Impacts of Corona Virus on Solid Waste Management
Regulated medical waste will be produced from the COVID-19 outbreak, which may include needles, sharps, material contaminated with bodily fluids (like gauze, gloves or gowns) and pathological wastes. These wastes are regulated federally by the Occupational Safety and Health Administration (OSHA) for safe handling and the Department of Transportation for transportation as well as at the state level for the management and treatment of these materials before disposal.

According to the U.S. Centers for Disease Control and Prevention (CDC), risk of catching COVID-19 is higher for people who are in close contact with someone who already has the disease. The virus is thought to spread mainly through respiratory droplets (not truly airborne) produced when an infected person coughs or sneezes. It also may be possible that a person can get COVID-19 by touching a surface or object that has the virus on it and then touching their own mouth, nose or possibly their eyes, but this is not thought to be the main way the virus spreads.

However, OSHA states that without sustained human-to-human transmission, most American workers are not at significant risk of infection. Exposure risk may be elevated for some workers, including those involved in solid waste and wastewater management.

The CDC has determined that medical waste generated in the treatment of COVID-19 patients and patients under investigation (PUIs) be managed in accordance with routine procedures.

According to CDC, waste generated in the care of PUIs or patients with confirmed COVID-19 does not present additional considerations for wastewater disinfection in the U.S. Coronaviruses are susceptible to the same disinfection conditions in community and healthcare settings as other viruses, so current disinfection conditions in waste water treatment facilities are expected to be sufficient.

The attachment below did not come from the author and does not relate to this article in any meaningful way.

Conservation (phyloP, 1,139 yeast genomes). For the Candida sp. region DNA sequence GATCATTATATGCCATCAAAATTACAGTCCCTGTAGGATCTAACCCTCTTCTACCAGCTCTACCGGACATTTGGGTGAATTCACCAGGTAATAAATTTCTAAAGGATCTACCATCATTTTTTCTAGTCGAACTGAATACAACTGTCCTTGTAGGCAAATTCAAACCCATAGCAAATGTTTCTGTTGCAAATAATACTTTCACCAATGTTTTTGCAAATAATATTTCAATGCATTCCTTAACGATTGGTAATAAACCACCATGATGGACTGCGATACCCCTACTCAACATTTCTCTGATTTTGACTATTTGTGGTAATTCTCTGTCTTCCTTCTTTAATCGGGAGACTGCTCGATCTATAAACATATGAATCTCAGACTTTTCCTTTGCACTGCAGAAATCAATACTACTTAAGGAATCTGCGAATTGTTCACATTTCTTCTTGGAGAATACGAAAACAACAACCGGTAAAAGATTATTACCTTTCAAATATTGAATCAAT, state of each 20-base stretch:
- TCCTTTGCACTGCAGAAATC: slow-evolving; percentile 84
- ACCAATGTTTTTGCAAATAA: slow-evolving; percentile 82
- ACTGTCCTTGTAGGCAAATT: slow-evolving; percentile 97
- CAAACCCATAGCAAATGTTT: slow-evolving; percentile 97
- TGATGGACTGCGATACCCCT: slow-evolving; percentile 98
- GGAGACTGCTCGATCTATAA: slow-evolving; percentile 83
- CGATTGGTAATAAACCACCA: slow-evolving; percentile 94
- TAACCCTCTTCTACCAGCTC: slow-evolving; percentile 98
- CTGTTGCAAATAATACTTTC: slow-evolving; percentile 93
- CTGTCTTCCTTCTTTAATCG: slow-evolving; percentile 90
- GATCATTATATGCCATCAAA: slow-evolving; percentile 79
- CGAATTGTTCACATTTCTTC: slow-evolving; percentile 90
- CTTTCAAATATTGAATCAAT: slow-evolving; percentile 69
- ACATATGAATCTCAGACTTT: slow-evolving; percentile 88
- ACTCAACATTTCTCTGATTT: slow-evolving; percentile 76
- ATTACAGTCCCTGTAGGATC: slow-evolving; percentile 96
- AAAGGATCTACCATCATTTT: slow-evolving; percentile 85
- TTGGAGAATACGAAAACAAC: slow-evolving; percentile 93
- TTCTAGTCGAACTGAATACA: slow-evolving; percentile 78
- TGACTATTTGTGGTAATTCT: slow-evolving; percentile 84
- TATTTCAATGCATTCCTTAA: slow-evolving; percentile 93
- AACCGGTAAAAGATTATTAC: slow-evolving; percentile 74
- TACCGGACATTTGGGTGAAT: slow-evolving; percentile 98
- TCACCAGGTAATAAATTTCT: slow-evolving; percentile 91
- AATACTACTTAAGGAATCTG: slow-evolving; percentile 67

According to the guidelines, healthcare facilities having isolation wards for COVID-19

patients need to keep separate color coded bins/ bags/containers in wards and maintain proper segregation of waste.

As precaution double layered bags (using 2 bags) should be used for collection of waste from COVID-19 isolation wards so as to ensure adequate strength and no-leaks. Collect and store biomedical waste separately prior to handing over the same to Common Bio-medical Waste Treatment and Disposal Facility (CBWTF). Use a dedicated collection bin labelled as 'COVID-19' to store COVID-19 waste and keep separately in temporary storage room prior to handing over to authorize staff of CBWTF. Biomedical waste collected in such isolation wards can also be lifted directly from ward into CBWTF collection van.

In addition to mandatory labelling, bags/containers used for collecting biomedical waste from COVID-19 wards, should be labelled as 'COVID-19 Waste, it said adding that general waste not having contamination should be disposed as solid waste as per Solid Waste Management Rules, 2016.

Maintain separate record of waste generated from COVID-19 isolation wards. Use dedicated trolleys and collection bins in COVID-19 isolation wards. A label 'COVID-19 Waste' to be pasted on these items also. The (inner and outer) surface of containers/bins/trolleys used for storage of COVID-19 waste should be disinfected with 1 percentsodium hypochlorite solution daily.

Conclusion
If the massive amount of medical wastages cannot be managed through maintaining proper and adequate guidelines, chances of community-based spreading of COVID-19 can exceed the limit and take more lives in the upcoming days.

 

(Dr.Sharma is a Sr.Microbiologits & Infecsious diseases Expert in National Publichealth Lab)

Last modified on 2021-07-20 07:47:00